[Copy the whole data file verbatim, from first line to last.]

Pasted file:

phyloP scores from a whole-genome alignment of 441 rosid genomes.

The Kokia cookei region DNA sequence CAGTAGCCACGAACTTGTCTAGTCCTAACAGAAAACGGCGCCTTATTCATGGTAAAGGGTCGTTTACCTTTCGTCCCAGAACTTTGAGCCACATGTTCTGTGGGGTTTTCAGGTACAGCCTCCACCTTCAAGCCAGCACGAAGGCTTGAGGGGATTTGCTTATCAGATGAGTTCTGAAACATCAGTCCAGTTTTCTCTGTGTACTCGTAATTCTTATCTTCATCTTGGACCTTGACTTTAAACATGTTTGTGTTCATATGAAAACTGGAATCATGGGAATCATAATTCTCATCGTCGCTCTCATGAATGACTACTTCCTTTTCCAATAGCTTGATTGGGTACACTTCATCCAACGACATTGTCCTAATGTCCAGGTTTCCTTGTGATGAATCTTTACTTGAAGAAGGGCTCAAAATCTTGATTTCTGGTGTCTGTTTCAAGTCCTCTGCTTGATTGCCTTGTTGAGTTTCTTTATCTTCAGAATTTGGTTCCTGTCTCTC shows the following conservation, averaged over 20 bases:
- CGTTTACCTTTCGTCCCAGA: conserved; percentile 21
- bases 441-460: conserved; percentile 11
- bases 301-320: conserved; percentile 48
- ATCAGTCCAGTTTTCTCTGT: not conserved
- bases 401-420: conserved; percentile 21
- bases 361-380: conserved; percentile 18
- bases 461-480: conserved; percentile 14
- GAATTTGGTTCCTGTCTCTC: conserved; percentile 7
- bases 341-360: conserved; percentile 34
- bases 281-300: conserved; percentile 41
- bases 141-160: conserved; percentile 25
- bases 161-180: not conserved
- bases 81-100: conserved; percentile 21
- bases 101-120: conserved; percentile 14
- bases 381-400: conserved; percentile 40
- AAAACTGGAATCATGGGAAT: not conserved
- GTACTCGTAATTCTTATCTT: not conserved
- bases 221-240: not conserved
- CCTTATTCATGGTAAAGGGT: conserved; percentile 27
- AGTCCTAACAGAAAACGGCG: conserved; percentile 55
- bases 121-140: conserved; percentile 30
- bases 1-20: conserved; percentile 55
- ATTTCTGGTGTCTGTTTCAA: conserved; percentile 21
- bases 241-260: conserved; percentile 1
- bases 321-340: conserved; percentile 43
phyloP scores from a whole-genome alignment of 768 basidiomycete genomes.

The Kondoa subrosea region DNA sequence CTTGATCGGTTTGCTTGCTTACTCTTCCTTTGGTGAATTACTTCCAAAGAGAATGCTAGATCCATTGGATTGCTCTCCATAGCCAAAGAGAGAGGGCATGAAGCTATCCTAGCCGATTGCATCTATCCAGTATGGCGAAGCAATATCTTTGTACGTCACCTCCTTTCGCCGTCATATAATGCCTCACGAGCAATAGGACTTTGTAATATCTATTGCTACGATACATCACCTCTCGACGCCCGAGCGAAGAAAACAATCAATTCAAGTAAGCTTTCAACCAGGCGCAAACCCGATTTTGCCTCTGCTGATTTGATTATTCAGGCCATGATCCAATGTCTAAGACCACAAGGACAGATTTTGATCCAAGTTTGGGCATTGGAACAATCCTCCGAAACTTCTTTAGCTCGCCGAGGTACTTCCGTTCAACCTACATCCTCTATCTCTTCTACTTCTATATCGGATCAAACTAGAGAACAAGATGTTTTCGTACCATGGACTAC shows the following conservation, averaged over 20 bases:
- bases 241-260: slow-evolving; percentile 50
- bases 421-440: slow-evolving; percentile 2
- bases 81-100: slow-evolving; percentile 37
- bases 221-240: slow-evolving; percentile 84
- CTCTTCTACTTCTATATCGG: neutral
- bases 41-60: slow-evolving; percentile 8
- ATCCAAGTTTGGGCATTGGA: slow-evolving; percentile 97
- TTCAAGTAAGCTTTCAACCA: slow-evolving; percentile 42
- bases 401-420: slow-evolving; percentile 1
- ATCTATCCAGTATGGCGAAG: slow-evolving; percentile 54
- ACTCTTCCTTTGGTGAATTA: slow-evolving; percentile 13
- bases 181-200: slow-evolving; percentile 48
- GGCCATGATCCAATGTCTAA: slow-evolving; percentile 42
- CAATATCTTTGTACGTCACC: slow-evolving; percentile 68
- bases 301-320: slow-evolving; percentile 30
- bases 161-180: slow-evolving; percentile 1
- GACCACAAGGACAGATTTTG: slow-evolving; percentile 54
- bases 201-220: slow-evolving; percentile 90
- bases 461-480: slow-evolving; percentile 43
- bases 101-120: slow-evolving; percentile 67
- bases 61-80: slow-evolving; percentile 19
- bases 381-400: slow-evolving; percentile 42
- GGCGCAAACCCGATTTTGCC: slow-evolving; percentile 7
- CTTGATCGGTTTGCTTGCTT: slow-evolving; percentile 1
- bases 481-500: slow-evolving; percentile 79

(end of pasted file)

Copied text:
phyloP scores from a whole-genome alignment of 441 rosid genomes.

The Kokia cookei region DNA sequence CAGTAGCCACGAACTTGTCTAGTCCTAACAGAAAACGGCGCCTTATTCATGGTAAAGGGTCGTTTACCTTTCGTCCCAGAACTTTGAGCCACATGTTCTGTGGGGTTTTCAGGTACAGCCTCCACCTTCAAGCCAGCACGAAGGCTTGAGGGGATTTGCTTATCAGATGAGTTCTGAAACATCAGTCCAGTTTTCTCTGTGTACTCGTAATTCTTATCTTCATCTTGGACCTTGACTTTAAACATGTTTGTGTTCATATGAAAACTGGAATCATGGGAATCATAATTCTCATCGTCGCTCTCATGAATGACTACTTCCTTTTCCAATAGCTTGATTGGGTACACTTCATCCAACGACATTGTCCTAATGTCCAGGTTTCCTTGTGATGAATCTTTACTTGAAGAAGGGCTCAAAATCTTGATTTCTGGTGTCTGTTTCAAGTCCTCTGCTTGATTGCCTTGTTGAGTTTCTTTATCTTCAGAATTTGGTTCCTGTCTCTC shows the following conservation, averaged over 20 bases:
- CGTTTACCTTTCGTCCCAGA: conserved; percentile 21
- bases 441-460: conserved; percentile 11
- bases 301-320: conserved; percentile 48
- ATCAGTCCAGTTTTCTCTGT: not conserved
- bases 401-420: conserved; percentile 21
- bases 361-380: conserved; percentile 18
- bases 461-480: conserved; percentile 14
- GAATTTGGTTCCTGTCTCTC: conserved; percentile 7
- bases 341-360: conserved; percentile 34
- bases 281-300: conserved; percentile 41
- bases 141-160: conserved; percentile 25
- bases 161-180: not conserved
- bases 81-100: conserved; percentile 21
- bases 101-120: conserved; percentile 14
- bases 381-400: conserved; percentile 40
- AAAACTGGAATCATGGGAAT: not conserved
- GTACTCGTAATTCTTATCTT: not conserved
- bases 221-240: not conserved
- CCTTATTCATGGTAAAGGGT: conserved; percentile 27
- AGTCCTAACAGAAAACGGCG: conserved; percentile 55
- bases 121-140: conserved; percentile 30
- bases 1-20: conserved; percentile 55
- ATTTCTGGTGTCTGTTTCAA: conserved; percentile 21
- bases 241-260: conserved; percentile 1
- bases 321-340: conserved; percentile 43
phyloP scores from a whole-genome alignment of 768 basidiomycete genomes.

The Kondoa subrosea region DNA sequence CTTGATCGGTTTGCTTGCTTACTCTTCCTTTGGTGAATTACTTCCAAAGAGAATGCTAGATCCATTGGATTGCTCTCCATAGCCAAAGAGAGAGGGCATGAAGCTATCCTAGCCGATTGCATCTATCCAGTATGGCGAAGCAATATCTTTGTACGTCACCTCCTTTCGCCGTCATATAATGCCTCACGAGCAATAGGACTTTGTAATATCTATTGCTACGATACATCACCTCTCGACGCCCGAGCGAAGAAAACAATCAATTCAAGTAAGCTTTCAACCAGGCGCAAACCCGATTTTGCCTCTGCTGATTTGATTATTCAGGCCATGATCCAATGTCTAAGACCACAAGGACAGATTTTGATCCAAGTTTGGGCATTGGAACAATCCTCCGAAACTTCTTTAGCTCGCCGAGGTACTTCCGTTCAACCTACATCCTCTATCTCTTCTACTTCTATATCGGATCAAACTAGAGAACAAGATGTTTTCGTACCATGGACTAC shows the following conservation, averaged over 20 bases:
- bases 241-260: slow-evolving; percentile 50
- bases 421-440: slow-evolving; percentile 2
- bases 81-100: slow-evolving; percentile 37
- bases 221-240: slow-evolving; percentile 84
- CTCTTCTACTTCTATATCGG: neutral
- bases 41-60: slow-evolving; percentile 8
- ATCCAAGTTTGGGCATTGGA: slow-evolving; percentile 97
- TTCAAGTAAGCTTTCAACCA: slow-evolving; percentile 42
- bases 401-420: slow-evolving; percentile 1
- ATCTATCCAGTATGGCGAAG: slow-evolving; percentile 54
- ACTCTTCCTTTGGTGAATTA: slow-evolving; percentile 13
- bases 181-200: slow-evolving; percentile 48
- GGCCATGATCCAATGTCTAA: slow-evolving; percentile 42
- CAATATCTTTGTACGTCACC: slow-evolving; percentile 68
- bases 301-320: slow-evolving; percentile 30
- bases 161-180: slow-evolving; percentile 1
- GACCACAAGGACAGATTTTG: slow-evolving; percentile 54
- bases 201-220: slow-evolving; percentile 90
- bases 461-480: slow-evolving; percentile 43
- bases 101-120: slow-evolving; percentile 67
- bases 61-80: slow-evolving; percentile 19
- bases 381-400: slow-evolving; percentile 42
- GGCGCAAACCCGATTTTGCC: slow-evolving; percentile 7
- CTTGATCGGTTTGCTTGCTT: slow-evolving; percentile 1
- bases 481-500: slow-evolving; percentile 79